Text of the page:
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The Optimum Solution: Justice Perell Urges Fairness and Restraint in Awarding Aggregate Damages


After more than a decade of litigation, the litigants in Spina v. Shoppers Drug Mart Inc., 2023 ONSC 1086 finally have a decision on the merits. Success was divided. To the extent liability could be established, Justice Perell held that damages ought be proven by way of individual issues trials.

Spina confirms important legal principles governing aggregate damages claims. In particular, the decision is a reminder that the social utility of aggregate damages in a class proceeding does not excuse a plaintiff who seeks such an award from their obligation to demonstrate that aggregate damages are available and appropriate in the circumstances.

Before granting an award of aggregate damages, the Court must be satisfied that the defendants’ monetary liability can be “fairly and reasonably” determined without proof by individual class members, and that there is a viable methodology. If the plaintiff cannot meet this burden, the appropriate means through which to quantify damages will be by individual issues trials.


Spina arose from a franchise dispute between pharmacists who owned and operated Shoppers Drug Mart stores as franchisees (the “Associates”) and Shoppers Drug Mart (and its parent company and affiliates, collectively “Shoppers”).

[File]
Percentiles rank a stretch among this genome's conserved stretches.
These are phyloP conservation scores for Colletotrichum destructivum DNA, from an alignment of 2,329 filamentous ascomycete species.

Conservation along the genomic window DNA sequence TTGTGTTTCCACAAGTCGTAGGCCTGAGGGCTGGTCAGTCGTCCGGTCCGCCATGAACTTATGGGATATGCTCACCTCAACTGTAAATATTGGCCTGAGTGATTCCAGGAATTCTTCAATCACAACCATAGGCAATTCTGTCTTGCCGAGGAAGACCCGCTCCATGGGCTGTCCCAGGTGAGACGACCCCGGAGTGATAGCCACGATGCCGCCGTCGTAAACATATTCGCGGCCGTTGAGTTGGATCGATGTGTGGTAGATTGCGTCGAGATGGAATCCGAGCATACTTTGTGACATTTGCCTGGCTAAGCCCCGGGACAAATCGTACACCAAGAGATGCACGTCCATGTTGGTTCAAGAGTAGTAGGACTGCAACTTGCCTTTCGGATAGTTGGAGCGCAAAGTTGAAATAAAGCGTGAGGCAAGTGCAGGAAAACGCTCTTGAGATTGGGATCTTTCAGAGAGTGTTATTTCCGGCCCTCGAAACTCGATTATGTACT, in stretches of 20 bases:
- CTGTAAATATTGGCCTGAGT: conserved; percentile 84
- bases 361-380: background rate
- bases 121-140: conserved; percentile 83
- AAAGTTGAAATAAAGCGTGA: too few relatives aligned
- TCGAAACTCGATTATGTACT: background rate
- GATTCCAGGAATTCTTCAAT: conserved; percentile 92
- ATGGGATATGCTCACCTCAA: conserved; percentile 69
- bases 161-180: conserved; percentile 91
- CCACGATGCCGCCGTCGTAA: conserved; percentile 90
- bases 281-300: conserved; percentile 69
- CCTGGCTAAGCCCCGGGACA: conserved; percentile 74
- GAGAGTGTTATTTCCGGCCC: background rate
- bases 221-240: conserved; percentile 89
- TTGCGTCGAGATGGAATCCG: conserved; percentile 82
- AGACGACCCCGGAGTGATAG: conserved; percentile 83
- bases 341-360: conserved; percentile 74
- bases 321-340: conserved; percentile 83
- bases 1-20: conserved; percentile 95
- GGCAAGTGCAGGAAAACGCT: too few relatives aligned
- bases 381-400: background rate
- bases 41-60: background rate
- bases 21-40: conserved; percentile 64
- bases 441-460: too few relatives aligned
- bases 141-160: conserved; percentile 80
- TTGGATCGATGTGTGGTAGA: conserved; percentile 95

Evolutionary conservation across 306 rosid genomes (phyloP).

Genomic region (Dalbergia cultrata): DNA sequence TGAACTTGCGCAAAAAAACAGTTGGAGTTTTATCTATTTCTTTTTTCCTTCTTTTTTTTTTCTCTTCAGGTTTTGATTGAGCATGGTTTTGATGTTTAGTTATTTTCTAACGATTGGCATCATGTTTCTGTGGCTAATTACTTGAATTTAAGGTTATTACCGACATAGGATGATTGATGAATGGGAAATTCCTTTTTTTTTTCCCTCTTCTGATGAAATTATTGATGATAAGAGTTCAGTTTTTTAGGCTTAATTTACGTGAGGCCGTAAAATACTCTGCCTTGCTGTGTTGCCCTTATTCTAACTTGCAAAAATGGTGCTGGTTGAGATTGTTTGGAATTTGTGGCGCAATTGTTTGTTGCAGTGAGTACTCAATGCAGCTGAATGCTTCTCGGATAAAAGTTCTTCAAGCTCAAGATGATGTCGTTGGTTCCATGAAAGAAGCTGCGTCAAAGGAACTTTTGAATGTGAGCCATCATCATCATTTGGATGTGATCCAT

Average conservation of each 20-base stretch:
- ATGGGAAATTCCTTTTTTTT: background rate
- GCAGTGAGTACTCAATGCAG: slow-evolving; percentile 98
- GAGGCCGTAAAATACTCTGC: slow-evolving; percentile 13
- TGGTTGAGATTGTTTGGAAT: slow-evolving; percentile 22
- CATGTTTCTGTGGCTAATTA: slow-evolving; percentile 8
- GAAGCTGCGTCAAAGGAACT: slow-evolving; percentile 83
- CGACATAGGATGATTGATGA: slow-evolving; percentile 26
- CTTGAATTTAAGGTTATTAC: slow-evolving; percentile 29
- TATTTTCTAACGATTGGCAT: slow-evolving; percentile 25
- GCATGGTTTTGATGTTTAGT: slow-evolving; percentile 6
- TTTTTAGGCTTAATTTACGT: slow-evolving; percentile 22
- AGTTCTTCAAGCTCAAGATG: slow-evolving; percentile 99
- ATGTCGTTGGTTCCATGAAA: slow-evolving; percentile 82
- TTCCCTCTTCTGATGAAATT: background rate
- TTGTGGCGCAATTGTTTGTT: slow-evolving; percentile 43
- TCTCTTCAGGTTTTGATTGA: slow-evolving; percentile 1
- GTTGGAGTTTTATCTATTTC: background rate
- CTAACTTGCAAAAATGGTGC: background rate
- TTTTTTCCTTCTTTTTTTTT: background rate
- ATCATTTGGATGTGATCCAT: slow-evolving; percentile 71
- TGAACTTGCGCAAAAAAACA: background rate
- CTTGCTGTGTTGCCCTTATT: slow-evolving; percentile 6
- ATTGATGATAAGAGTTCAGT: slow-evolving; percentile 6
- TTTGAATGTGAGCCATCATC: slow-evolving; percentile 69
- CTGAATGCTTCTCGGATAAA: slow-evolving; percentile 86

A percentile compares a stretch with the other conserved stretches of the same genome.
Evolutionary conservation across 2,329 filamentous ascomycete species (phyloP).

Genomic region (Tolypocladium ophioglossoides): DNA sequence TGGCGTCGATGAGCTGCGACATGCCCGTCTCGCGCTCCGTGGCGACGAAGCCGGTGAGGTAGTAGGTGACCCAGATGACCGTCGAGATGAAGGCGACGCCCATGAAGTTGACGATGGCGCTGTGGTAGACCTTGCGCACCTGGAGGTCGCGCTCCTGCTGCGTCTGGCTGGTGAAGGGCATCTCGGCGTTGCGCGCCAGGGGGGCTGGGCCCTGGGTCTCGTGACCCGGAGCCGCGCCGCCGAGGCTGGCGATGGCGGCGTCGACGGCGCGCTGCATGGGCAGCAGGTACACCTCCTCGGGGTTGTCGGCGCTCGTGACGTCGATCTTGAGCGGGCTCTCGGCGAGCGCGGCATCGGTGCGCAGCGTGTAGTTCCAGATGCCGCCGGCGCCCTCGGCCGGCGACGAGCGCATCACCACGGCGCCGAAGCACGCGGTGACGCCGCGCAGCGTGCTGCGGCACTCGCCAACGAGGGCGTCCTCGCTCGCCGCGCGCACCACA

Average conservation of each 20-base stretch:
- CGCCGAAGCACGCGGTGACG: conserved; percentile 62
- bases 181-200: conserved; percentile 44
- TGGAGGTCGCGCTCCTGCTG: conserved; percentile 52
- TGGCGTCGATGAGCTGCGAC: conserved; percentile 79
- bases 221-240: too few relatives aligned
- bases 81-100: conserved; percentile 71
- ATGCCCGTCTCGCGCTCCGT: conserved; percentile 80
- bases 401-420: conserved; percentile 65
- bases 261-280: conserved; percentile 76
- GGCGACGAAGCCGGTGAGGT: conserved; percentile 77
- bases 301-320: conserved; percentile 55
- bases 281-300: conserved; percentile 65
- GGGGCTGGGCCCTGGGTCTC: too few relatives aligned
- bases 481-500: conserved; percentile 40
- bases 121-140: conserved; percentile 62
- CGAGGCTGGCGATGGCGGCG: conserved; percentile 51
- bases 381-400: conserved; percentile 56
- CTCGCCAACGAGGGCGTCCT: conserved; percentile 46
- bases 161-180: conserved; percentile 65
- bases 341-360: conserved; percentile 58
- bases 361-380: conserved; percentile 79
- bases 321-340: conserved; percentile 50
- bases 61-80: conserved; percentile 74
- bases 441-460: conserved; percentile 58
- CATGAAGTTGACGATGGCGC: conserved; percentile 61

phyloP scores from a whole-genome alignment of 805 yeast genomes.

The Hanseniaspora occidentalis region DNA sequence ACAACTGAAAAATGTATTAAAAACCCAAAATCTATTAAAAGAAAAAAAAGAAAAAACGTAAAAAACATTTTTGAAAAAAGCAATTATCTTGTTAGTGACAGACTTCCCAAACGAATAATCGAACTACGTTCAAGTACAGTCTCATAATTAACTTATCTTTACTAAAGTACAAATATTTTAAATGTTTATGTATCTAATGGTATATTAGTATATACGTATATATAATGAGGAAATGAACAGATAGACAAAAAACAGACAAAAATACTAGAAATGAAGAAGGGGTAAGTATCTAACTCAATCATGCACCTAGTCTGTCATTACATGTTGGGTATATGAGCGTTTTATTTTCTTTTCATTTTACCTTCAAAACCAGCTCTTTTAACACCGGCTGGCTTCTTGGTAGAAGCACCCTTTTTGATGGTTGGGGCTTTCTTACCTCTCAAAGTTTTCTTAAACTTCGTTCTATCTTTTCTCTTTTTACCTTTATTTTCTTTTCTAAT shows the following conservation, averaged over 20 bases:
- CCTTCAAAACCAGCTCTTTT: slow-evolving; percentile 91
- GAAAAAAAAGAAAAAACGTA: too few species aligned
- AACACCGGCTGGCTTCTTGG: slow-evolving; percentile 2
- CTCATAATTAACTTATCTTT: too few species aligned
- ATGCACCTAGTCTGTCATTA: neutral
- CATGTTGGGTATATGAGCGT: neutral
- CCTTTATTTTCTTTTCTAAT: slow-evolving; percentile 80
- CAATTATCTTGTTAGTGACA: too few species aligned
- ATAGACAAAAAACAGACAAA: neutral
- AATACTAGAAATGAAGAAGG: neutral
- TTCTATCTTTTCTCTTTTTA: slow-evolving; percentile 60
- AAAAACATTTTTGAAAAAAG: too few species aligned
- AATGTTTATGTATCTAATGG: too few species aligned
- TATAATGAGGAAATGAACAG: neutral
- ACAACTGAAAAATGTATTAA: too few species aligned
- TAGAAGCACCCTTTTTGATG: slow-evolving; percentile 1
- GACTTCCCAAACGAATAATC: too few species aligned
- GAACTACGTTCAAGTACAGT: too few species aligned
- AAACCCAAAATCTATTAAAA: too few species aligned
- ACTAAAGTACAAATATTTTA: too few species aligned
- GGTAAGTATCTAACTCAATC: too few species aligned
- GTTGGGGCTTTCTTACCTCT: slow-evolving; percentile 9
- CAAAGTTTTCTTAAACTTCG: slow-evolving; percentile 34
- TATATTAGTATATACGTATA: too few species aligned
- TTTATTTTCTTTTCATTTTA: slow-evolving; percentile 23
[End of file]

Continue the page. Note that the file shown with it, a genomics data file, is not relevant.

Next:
The claims were based around two franchise contracts; referred to as the 2002 Associates Agreement and the 2010 Associates Agreement (collectively, the “Agreements”). Under the Agreements, Associates did not earn a salary for their work as pharmacists or managers. Rather, they shared in the profits, if any, of the store, with a guarantee of minimum earnings (even if the store was unprofitable). Shoppers incurred expenses for its role in the operation of the store’s businesses and recovered some of these expenses through fees charged to the Associates. Shoppers provided equipment to the stores, which it leased to each business. The Associates were essentially managed by Shoppers, where Associates had to exclusive buy their store merchandize from Shoppers via Shoppers’ centralized distribution centers.

The Associates alleged Shoppers perpetuated seven breaches of contract, breached its statutory and common law duties of good faith and fair dealing, and was unjustly enriched. The Associates sought aggregate damages for a number of their claims.

Both Shoppers and the Associates moved for summary judgment. In a 170-page decision, Justice Perell granted both motions in part, and dismissed both motions in part. Justice Perell did not award any aggregate damages. 

The Aggregate Damages Claims

At the certification hearing, Justice Perell refused to certify aggregate damages as a common issue because, the Associates conceded an aggregate award was not methodologically possible. Nevertheless, the Associates argued that they were entitled to seek aggregate damages on summary judgment.

The Associates sought aggregate damages for three categories of claim: (i) Optimum Fee Claims, (ii) Shoppers Charges Claims, and (iii) Professional Allowance Claims, each of which arose from alleged breaches of one or both of the Agreements: